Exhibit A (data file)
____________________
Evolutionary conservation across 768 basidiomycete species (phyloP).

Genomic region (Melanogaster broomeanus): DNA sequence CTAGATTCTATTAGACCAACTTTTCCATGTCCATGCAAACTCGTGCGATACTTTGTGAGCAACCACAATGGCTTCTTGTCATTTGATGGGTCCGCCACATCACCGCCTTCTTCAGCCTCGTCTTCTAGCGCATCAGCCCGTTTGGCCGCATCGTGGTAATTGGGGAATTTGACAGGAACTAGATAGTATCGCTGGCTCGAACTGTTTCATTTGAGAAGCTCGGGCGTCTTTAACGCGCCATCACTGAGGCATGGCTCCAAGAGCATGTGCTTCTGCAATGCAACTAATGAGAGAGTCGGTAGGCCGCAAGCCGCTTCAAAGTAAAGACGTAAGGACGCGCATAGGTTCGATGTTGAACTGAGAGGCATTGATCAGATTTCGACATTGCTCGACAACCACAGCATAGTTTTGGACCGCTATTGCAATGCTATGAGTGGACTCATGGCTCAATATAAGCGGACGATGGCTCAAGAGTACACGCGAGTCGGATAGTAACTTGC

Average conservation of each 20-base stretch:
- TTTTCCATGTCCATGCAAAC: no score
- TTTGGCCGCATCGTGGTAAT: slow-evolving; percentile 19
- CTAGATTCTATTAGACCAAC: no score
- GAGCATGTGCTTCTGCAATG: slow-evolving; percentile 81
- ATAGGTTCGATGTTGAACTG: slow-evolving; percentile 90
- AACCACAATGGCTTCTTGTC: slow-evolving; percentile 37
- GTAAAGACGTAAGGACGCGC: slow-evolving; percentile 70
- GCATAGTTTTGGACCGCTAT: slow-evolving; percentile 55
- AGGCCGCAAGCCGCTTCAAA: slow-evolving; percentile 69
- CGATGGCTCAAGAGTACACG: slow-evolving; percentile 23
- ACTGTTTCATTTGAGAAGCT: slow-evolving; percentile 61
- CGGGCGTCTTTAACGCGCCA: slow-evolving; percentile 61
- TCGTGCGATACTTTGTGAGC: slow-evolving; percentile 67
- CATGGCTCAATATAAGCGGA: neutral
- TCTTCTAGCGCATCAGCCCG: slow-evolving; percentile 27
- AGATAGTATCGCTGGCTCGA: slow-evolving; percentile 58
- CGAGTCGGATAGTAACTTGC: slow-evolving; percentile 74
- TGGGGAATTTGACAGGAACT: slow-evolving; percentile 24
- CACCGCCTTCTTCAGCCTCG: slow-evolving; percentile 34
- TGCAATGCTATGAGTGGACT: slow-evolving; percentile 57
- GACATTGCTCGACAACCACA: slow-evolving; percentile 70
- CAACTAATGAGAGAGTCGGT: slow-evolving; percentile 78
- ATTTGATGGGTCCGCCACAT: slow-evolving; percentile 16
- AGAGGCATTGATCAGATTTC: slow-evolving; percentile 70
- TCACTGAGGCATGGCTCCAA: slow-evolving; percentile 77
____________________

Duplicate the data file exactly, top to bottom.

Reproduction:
Evolutionary conservation across 768 basidiomycete species (phyloP).

Genomic region (Melanogaster broomeanus): DNA sequence CTAGATTCTATTAGACCAACTTTTCCATGTCCATGCAAACTCGTGCGATACTTTGTGAGCAACCACAATGGCTTCTTGTCATTTGATGGGTCCGCCACATCACCGCCTTCTTCAGCCTCGTCTTCTAGCGCATCAGCCCGTTTGGCCGCATCGTGGTAATTGGGGAATTTGACAGGAACTAGATAGTATCGCTGGCTCGAACTGTTTCATTTGAGAAGCTCGGGCGTCTTTAACGCGCCATCACTGAGGCATGGCTCCAAGAGCATGTGCTTCTGCAATGCAACTAATGAGAGAGTCGGTAGGCCGCAAGCCGCTTCAAAGTAAAGACGTAAGGACGCGCATAGGTTCGATGTTGAACTGAGAGGCATTGATCAGATTTCGACATTGCTCGACAACCACAGCATAGTTTTGGACCGCTATTGCAATGCTATGAGTGGACTCATGGCTCAATATAAGCGGACGATGGCTCAAGAGTACACGCGAGTCGGATAGTAACTTGC

Average conservation of each 20-base stretch:
- TTTTCCATGTCCATGCAAAC: no score
- TTTGGCCGCATCGTGGTAAT: slow-evolving; percentile 19
- CTAGATTCTATTAGACCAAC: no score
- GAGCATGTGCTTCTGCAATG: slow-evolving; percentile 81
- ATAGGTTCGATGTTGAACTG: slow-evolving; percentile 90
- AACCACAATGGCTTCTTGTC: slow-evolving; percentile 37
- GTAAAGACGTAAGGACGCGC: slow-evolving; percentile 70
- GCATAGTTTTGGACCGCTAT: slow-evolving; percentile 55
- AGGCCGCAAGCCGCTTCAAA: slow-evolving; percentile 69
- CGATGGCTCAAGAGTACACG: slow-evolving; percentile 23
- ACTGTTTCATTTGAGAAGCT: slow-evolving; percentile 61
- CGGGCGTCTTTAACGCGCCA: slow-evolving; percentile 61
- TCGTGCGATACTTTGTGAGC: slow-evolving; percentile 67
- CATGGCTCAATATAAGCGGA: neutral
- TCTTCTAGCGCATCAGCCCG: slow-evolving; percentile 27
- AGATAGTATCGCTGGCTCGA: slow-evolving; percentile 58
- CGAGTCGGATAGTAACTTGC: slow-evolving; percentile 74
- TGGGGAATTTGACAGGAACT: slow-evolving; percentile 24
- CACCGCCTTCTTCAGCCTCG: slow-evolving; percentile 34
- TGCAATGCTATGAGTGGACT: slow-evolving; percentile 57
- GACATTGCTCGACAACCACA: slow-evolving; percentile 70
- CAACTAATGAGAGAGTCGGT: slow-evolving; percentile 78
- ATTTGATGGGTCCGCCACAT: slow-evolving; percentile 16
- AGAGGCATTGATCAGATTTC: slow-evolving; percentile 70
- TCACTGAGGCATGGCTCCAA: slow-evolving; percentile 77